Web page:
I am satisfied that the information redacted by TUSLA from 21 records on the basis of section 37(1) is either personal information relating to individuals other than the requester, her husband or her children, or is joint personal information relating to the applicant, her husband, or her children, that is inextricably linked to the personal information of other individuals. Accordingly, I find that section 37(1) applies.
Section 37(2) of the FOI Act sets out certain circumstances in which the exemption under section 37(1) does not apply. I am satisfied that none of those circumstances arise in this case. Section 37(5) provides that access to the personal information of a third party may be granted where, on balance:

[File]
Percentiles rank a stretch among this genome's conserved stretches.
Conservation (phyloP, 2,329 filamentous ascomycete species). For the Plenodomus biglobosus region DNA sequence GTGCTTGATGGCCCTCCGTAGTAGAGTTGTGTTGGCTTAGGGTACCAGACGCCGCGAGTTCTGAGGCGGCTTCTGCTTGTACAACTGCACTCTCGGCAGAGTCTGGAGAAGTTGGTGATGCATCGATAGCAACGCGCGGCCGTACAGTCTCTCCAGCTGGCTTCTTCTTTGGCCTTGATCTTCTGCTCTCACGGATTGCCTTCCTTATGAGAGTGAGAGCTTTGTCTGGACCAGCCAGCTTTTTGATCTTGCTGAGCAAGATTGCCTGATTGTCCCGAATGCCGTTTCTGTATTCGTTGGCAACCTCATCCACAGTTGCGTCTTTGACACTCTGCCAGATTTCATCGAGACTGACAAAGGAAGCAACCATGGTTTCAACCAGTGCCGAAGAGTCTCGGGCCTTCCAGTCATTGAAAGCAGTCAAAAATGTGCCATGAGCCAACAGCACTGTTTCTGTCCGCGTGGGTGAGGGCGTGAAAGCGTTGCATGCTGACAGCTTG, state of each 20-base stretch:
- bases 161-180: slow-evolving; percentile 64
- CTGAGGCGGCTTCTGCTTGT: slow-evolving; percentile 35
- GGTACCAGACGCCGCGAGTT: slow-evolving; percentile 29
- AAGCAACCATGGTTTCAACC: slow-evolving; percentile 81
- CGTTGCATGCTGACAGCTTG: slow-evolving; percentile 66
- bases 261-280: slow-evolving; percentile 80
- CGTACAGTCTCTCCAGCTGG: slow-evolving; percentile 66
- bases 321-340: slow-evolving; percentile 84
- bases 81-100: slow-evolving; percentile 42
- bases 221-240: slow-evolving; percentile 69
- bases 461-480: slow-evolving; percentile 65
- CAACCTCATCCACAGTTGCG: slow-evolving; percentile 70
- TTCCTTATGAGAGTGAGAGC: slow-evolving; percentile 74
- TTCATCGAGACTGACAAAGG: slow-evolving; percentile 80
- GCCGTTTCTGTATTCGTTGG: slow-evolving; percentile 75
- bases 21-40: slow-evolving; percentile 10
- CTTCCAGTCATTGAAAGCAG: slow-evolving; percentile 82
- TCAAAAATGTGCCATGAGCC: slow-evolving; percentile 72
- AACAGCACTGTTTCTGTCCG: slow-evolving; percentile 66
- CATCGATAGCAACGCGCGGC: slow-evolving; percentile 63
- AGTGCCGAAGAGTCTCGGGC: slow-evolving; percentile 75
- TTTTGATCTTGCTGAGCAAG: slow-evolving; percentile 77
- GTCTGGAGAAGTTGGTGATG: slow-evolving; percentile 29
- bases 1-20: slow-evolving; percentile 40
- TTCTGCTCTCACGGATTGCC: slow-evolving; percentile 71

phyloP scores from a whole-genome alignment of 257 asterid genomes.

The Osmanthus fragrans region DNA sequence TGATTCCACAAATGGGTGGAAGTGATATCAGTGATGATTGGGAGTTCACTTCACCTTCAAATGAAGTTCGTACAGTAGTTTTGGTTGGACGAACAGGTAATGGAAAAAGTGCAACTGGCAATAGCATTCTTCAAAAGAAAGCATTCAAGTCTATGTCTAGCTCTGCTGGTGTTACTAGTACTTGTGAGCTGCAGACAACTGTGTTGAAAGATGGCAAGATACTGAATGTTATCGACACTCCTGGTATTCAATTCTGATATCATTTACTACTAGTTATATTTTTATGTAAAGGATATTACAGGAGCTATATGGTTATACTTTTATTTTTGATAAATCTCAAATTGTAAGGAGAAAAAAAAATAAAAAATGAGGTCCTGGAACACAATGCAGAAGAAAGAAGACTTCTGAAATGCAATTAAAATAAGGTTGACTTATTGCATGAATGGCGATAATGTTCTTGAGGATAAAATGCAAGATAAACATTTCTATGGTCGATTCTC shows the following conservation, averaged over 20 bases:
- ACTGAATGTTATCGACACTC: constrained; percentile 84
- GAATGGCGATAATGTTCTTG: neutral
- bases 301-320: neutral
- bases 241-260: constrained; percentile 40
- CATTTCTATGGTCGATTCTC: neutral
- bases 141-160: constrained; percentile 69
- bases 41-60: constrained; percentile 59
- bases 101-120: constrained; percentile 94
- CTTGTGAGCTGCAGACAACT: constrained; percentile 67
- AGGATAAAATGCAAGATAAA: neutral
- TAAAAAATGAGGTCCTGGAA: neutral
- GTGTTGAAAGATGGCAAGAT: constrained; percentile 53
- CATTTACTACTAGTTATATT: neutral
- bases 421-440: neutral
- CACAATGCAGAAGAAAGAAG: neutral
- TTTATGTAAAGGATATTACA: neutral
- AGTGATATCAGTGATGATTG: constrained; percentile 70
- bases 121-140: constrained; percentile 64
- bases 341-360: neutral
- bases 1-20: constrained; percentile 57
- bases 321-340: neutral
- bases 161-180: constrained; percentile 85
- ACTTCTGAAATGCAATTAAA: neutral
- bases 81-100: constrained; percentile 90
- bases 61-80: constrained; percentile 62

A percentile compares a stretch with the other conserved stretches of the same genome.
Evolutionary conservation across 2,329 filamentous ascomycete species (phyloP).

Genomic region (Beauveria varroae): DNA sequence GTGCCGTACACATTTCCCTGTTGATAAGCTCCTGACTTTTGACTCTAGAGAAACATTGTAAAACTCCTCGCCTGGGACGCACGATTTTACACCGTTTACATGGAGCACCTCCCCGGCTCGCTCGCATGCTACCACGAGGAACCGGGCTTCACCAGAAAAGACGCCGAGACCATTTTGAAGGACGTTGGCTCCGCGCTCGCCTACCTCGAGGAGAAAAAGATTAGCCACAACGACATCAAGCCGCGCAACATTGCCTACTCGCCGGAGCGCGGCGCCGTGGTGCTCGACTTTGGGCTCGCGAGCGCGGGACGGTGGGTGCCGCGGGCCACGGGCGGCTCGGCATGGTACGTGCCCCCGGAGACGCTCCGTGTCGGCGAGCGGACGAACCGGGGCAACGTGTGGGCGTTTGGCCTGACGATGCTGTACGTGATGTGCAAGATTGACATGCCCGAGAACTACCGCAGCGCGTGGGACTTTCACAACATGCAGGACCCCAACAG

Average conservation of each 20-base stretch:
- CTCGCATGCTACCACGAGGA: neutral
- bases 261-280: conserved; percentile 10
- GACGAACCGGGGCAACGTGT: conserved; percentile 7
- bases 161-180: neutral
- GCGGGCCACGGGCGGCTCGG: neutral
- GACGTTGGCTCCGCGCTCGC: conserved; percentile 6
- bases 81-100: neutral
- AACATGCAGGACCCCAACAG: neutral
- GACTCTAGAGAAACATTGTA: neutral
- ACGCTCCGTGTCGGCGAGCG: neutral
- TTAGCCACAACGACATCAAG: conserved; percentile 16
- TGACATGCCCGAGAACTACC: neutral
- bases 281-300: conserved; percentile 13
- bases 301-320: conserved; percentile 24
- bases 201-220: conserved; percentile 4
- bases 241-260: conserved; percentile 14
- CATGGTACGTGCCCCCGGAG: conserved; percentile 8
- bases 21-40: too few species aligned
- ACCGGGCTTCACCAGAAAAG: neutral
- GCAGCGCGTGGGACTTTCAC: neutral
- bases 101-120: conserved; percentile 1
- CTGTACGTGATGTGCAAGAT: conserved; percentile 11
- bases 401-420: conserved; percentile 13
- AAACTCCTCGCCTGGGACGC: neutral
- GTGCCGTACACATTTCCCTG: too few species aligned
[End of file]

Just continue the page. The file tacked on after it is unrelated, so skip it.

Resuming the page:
(a) the public interest that the request should be granted outweighs the right to privacy of the individual to whom the information relates, or
(b) the grant of the information would be to the benefit of the person to whom the information relates.
No evidence has been presented to this Office to suggest that the release of the withheld information would be to the benefit of the third parties concerned, nor do I consider this to be the case. I therefore find that section 37(5)(b) does not apply. On the matter of whether section 37(5)(a) applies, the question I must consider is whether the public interest in granting the request outweighs, on balance, the public interest in protecting the privacy rights of the person to whom the information relates.